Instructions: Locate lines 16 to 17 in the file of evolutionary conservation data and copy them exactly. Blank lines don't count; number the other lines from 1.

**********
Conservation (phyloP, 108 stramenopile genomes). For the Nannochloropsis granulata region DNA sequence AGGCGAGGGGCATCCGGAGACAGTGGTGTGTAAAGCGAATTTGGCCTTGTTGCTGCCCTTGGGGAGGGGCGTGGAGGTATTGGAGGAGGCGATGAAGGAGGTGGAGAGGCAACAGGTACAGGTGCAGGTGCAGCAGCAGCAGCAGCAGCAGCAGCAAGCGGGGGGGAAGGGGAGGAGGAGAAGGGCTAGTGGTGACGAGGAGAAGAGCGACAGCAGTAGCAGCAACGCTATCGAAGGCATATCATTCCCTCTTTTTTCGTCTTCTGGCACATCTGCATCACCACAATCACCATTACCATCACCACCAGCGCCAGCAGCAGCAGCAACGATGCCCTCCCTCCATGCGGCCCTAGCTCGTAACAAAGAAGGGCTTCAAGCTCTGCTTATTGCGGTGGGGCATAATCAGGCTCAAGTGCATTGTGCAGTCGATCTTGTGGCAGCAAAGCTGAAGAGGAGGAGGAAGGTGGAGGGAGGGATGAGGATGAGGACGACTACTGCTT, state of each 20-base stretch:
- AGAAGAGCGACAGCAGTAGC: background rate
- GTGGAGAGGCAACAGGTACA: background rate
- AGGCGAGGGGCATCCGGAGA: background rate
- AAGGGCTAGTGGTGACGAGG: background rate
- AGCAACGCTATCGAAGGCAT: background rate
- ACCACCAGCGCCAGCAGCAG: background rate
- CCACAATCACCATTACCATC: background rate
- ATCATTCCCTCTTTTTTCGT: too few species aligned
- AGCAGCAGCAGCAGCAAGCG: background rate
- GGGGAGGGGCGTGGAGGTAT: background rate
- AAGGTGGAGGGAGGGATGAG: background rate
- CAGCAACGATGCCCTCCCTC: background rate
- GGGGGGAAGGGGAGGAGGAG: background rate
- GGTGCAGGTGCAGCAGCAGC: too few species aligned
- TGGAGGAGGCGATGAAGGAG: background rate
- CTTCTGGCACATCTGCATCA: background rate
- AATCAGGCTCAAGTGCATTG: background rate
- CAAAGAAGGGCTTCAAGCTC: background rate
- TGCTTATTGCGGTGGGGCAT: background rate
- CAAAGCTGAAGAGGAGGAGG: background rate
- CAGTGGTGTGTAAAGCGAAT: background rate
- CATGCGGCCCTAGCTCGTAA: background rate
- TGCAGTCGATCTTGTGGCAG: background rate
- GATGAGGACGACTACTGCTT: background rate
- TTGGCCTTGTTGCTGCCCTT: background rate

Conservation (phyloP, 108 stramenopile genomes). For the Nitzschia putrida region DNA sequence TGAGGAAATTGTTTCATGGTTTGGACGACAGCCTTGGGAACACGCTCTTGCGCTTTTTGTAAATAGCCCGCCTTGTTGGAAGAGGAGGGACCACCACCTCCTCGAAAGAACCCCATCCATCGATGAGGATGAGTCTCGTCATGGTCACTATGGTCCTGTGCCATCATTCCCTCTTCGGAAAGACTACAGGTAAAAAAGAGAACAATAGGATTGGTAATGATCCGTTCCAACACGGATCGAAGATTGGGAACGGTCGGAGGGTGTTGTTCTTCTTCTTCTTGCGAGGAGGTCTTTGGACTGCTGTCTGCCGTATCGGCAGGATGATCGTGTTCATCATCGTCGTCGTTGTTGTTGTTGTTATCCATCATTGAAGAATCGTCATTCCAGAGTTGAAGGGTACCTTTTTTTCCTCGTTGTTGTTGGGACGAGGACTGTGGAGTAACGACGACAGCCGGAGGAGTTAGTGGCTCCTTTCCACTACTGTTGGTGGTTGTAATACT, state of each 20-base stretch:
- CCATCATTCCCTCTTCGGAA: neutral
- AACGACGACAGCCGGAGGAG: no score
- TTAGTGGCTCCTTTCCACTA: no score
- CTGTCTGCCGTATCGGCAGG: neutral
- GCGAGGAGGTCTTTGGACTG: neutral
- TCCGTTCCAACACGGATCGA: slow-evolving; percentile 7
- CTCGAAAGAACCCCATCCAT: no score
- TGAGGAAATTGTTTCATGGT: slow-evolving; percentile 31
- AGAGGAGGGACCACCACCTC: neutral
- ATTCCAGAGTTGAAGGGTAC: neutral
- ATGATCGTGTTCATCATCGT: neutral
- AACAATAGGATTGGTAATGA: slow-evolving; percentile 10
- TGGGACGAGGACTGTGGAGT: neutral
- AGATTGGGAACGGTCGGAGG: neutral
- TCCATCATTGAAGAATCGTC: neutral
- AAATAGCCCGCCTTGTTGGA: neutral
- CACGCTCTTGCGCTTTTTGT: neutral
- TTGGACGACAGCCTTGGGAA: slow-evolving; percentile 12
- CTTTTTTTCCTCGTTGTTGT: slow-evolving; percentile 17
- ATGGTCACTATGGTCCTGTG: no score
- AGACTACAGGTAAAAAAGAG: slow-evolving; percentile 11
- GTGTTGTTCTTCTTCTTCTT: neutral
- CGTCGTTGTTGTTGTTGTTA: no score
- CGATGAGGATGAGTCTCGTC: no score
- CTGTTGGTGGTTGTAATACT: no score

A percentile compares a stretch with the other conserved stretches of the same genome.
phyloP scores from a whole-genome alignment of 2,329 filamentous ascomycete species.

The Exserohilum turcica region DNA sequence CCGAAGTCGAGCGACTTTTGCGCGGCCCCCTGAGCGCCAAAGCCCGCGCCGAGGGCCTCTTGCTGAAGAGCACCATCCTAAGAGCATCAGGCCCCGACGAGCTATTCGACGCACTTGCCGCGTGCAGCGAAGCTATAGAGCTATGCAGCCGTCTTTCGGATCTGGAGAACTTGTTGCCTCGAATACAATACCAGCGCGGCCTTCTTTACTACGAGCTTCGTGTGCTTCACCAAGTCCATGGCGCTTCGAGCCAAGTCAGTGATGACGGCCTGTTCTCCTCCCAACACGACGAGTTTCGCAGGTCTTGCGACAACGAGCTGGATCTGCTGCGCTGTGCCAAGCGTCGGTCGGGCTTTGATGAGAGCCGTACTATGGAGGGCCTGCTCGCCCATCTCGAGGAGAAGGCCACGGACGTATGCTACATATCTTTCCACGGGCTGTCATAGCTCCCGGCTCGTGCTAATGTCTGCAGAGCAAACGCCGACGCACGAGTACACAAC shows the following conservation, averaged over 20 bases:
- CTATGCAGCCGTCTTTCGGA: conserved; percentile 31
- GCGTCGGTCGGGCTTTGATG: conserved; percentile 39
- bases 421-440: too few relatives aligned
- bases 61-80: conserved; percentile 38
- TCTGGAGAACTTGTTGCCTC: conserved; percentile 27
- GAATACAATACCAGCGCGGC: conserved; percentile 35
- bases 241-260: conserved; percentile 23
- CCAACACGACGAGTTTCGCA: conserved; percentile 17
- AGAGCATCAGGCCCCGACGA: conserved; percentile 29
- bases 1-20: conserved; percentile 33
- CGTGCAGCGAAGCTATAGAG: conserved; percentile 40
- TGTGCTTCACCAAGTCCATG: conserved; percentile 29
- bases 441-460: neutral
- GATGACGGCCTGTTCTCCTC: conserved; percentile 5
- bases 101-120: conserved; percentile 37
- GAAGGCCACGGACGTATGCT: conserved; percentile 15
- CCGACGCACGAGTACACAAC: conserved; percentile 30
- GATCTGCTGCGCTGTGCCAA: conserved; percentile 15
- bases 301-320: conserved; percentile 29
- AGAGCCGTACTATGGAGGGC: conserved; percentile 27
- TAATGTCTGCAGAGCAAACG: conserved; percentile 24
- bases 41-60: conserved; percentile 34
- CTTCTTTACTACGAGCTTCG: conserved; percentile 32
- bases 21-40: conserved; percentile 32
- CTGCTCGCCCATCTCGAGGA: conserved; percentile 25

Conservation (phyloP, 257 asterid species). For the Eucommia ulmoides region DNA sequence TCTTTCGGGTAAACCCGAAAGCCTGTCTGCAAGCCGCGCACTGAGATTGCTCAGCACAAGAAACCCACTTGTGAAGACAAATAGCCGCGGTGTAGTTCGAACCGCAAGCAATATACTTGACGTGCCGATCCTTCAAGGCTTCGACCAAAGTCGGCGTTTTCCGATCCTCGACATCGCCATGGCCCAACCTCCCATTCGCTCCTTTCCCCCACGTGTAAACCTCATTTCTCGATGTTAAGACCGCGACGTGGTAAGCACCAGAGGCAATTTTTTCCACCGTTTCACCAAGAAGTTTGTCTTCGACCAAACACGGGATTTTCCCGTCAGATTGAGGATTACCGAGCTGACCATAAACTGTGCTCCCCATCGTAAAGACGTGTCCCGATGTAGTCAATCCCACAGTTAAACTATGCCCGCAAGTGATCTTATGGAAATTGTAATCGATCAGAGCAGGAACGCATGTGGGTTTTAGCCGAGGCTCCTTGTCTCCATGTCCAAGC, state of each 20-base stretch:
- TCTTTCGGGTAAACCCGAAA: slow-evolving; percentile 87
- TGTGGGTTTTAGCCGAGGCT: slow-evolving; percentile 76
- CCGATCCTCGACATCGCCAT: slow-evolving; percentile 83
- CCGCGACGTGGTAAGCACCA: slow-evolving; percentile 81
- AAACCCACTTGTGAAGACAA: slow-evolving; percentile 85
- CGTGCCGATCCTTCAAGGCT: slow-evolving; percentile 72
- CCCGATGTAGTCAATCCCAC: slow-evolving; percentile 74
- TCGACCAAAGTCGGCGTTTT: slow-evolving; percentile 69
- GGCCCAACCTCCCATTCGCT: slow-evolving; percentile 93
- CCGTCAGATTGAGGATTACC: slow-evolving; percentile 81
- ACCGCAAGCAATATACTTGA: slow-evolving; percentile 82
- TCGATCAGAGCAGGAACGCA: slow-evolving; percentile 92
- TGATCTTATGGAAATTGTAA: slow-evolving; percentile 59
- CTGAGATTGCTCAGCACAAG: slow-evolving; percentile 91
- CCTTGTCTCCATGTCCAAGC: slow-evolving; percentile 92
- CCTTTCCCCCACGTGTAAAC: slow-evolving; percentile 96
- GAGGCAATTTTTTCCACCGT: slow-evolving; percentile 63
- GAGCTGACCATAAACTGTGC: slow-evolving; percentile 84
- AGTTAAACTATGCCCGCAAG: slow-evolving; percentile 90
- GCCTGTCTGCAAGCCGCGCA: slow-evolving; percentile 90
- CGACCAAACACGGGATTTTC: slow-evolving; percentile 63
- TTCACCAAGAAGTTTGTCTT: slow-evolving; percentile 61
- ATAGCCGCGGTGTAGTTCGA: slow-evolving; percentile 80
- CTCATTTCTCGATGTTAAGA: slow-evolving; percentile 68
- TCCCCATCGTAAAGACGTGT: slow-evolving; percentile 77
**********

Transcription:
- TGGAGGAGGCGATGAAGGAG: background rate
- CTTCTGGCACATCTGCATCA: background rate